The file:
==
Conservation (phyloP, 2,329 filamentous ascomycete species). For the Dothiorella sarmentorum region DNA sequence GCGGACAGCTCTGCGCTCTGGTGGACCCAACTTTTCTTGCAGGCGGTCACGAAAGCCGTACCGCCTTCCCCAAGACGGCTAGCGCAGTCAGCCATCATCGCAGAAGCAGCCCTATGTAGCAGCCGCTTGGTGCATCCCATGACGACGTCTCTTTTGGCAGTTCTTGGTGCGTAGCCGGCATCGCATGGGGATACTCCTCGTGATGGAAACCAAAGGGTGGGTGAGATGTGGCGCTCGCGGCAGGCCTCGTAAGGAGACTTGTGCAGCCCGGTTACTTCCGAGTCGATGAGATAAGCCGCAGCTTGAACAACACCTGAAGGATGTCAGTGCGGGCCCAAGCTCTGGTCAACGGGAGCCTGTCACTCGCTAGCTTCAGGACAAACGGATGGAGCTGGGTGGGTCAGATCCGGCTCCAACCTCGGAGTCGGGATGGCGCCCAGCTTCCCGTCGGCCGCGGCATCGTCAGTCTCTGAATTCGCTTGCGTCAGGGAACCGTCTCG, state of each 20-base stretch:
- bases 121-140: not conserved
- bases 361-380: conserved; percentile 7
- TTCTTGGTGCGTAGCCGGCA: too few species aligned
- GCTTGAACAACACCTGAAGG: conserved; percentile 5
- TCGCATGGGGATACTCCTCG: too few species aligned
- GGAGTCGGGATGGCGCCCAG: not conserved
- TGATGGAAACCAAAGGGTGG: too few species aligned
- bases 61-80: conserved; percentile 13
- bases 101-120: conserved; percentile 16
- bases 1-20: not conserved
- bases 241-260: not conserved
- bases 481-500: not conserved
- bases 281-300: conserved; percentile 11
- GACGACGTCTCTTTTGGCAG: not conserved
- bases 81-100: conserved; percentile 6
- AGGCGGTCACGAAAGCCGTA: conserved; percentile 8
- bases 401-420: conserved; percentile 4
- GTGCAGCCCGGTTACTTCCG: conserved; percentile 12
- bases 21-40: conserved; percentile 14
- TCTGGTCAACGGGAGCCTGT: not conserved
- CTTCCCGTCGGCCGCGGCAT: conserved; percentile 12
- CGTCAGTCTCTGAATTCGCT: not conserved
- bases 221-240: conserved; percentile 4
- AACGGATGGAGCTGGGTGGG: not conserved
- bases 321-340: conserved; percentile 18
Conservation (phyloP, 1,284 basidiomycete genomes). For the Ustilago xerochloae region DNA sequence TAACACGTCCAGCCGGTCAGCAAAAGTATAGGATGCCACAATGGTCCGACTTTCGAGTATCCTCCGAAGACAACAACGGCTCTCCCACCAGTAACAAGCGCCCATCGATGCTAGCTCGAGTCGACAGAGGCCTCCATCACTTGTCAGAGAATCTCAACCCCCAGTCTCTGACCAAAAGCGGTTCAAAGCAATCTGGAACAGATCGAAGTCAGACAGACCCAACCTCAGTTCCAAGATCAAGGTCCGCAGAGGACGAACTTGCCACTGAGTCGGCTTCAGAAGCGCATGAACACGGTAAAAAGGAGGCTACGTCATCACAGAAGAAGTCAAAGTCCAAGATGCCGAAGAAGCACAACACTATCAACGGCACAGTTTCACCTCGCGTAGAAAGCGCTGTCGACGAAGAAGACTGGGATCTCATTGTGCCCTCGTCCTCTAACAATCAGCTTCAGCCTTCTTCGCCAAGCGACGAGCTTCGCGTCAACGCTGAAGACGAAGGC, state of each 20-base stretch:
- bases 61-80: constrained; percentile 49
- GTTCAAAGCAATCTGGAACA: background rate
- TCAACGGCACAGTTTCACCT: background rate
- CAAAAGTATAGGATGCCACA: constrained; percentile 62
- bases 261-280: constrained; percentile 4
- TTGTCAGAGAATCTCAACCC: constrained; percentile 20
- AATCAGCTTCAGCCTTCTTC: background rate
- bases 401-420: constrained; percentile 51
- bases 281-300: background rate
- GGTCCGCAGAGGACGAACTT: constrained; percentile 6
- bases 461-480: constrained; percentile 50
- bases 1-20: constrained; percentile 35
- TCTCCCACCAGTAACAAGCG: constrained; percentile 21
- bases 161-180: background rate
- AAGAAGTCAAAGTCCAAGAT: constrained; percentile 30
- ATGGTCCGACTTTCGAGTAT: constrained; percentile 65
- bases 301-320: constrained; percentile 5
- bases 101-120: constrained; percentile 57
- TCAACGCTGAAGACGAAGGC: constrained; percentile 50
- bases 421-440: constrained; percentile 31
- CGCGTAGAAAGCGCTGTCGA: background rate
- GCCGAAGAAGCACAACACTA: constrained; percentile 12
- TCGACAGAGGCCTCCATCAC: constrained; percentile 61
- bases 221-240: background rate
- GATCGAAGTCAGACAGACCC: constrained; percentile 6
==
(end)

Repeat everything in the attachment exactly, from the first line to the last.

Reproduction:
Conservation (phyloP, 2,329 filamentous ascomycete species). For the Dothiorella sarmentorum region DNA sequence GCGGACAGCTCTGCGCTCTGGTGGACCCAACTTTTCTTGCAGGCGGTCACGAAAGCCGTACCGCCTTCCCCAAGACGGCTAGCGCAGTCAGCCATCATCGCAGAAGCAGCCCTATGTAGCAGCCGCTTGGTGCATCCCATGACGACGTCTCTTTTGGCAGTTCTTGGTGCGTAGCCGGCATCGCATGGGGATACTCCTCGTGATGGAAACCAAAGGGTGGGTGAGATGTGGCGCTCGCGGCAGGCCTCGTAAGGAGACTTGTGCAGCCCGGTTACTTCCGAGTCGATGAGATAAGCCGCAGCTTGAACAACACCTGAAGGATGTCAGTGCGGGCCCAAGCTCTGGTCAACGGGAGCCTGTCACTCGCTAGCTTCAGGACAAACGGATGGAGCTGGGTGGGTCAGATCCGGCTCCAACCTCGGAGTCGGGATGGCGCCCAGCTTCCCGTCGGCCGCGGCATCGTCAGTCTCTGAATTCGCTTGCGTCAGGGAACCGTCTCG, state of each 20-base stretch:
- bases 121-140: not conserved
- bases 361-380: conserved; percentile 7
- TTCTTGGTGCGTAGCCGGCA: too few species aligned
- GCTTGAACAACACCTGAAGG: conserved; percentile 5
- TCGCATGGGGATACTCCTCG: too few species aligned
- GGAGTCGGGATGGCGCCCAG: not conserved
- TGATGGAAACCAAAGGGTGG: too few species aligned
- bases 61-80: conserved; percentile 13
- bases 101-120: conserved; percentile 16
- bases 1-20: not conserved
- bases 241-260: not conserved
- bases 481-500: not conserved
- bases 281-300: conserved; percentile 11
- GACGACGTCTCTTTTGGCAG: not conserved
- bases 81-100: conserved; percentile 6
- AGGCGGTCACGAAAGCCGTA: conserved; percentile 8
- bases 401-420: conserved; percentile 4
- GTGCAGCCCGGTTACTTCCG: conserved; percentile 12
- bases 21-40: conserved; percentile 14
- TCTGGTCAACGGGAGCCTGT: not conserved
- CTTCCCGTCGGCCGCGGCAT: conserved; percentile 12
- CGTCAGTCTCTGAATTCGCT: not conserved
- bases 221-240: conserved; percentile 4
- AACGGATGGAGCTGGGTGGG: not conserved
- bases 321-340: conserved; percentile 18
Conservation (phyloP, 1,284 basidiomycete genomes). For the Ustilago xerochloae region DNA sequence TAACACGTCCAGCCGGTCAGCAAAAGTATAGGATGCCACAATGGTCCGACTTTCGAGTATCCTCCGAAGACAACAACGGCTCTCCCACCAGTAACAAGCGCCCATCGATGCTAGCTCGAGTCGACAGAGGCCTCCATCACTTGTCAGAGAATCTCAACCCCCAGTCTCTGACCAAAAGCGGTTCAAAGCAATCTGGAACAGATCGAAGTCAGACAGACCCAACCTCAGTTCCAAGATCAAGGTCCGCAGAGGACGAACTTGCCACTGAGTCGGCTTCAGAAGCGCATGAACACGGTAAAAAGGAGGCTACGTCATCACAGAAGAAGTCAAAGTCCAAGATGCCGAAGAAGCACAACACTATCAACGGCACAGTTTCACCTCGCGTAGAAAGCGCTGTCGACGAAGAAGACTGGGATCTCATTGTGCCCTCGTCCTCTAACAATCAGCTTCAGCCTTCTTCGCCAAGCGACGAGCTTCGCGTCAACGCTGAAGACGAAGGC, state of each 20-base stretch:
- bases 61-80: constrained; percentile 49
- GTTCAAAGCAATCTGGAACA: background rate
- TCAACGGCACAGTTTCACCT: background rate
- CAAAAGTATAGGATGCCACA: constrained; percentile 62
- bases 261-280: constrained; percentile 4
- TTGTCAGAGAATCTCAACCC: constrained; percentile 20
- AATCAGCTTCAGCCTTCTTC: background rate
- bases 401-420: constrained; percentile 51
- bases 281-300: background rate
- GGTCCGCAGAGGACGAACTT: constrained; percentile 6
- bases 461-480: constrained; percentile 50
- bases 1-20: constrained; percentile 35
- TCTCCCACCAGTAACAAGCG: constrained; percentile 21
- bases 161-180: background rate
- AAGAAGTCAAAGTCCAAGAT: constrained; percentile 30
- ATGGTCCGACTTTCGAGTAT: constrained; percentile 65
- bases 301-320: constrained; percentile 5
- bases 101-120: constrained; percentile 57
- TCAACGCTGAAGACGAAGGC: constrained; percentile 50
- bases 421-440: constrained; percentile 31
- CGCGTAGAAAGCGCTGTCGA: background rate
- GCCGAAGAAGCACAACACTA: constrained; percentile 12
- TCGACAGAGGCCTCCATCAC: constrained; percentile 61
- bases 221-240: background rate
- GATCGAAGTCAGACAGACCC: constrained; percentile 6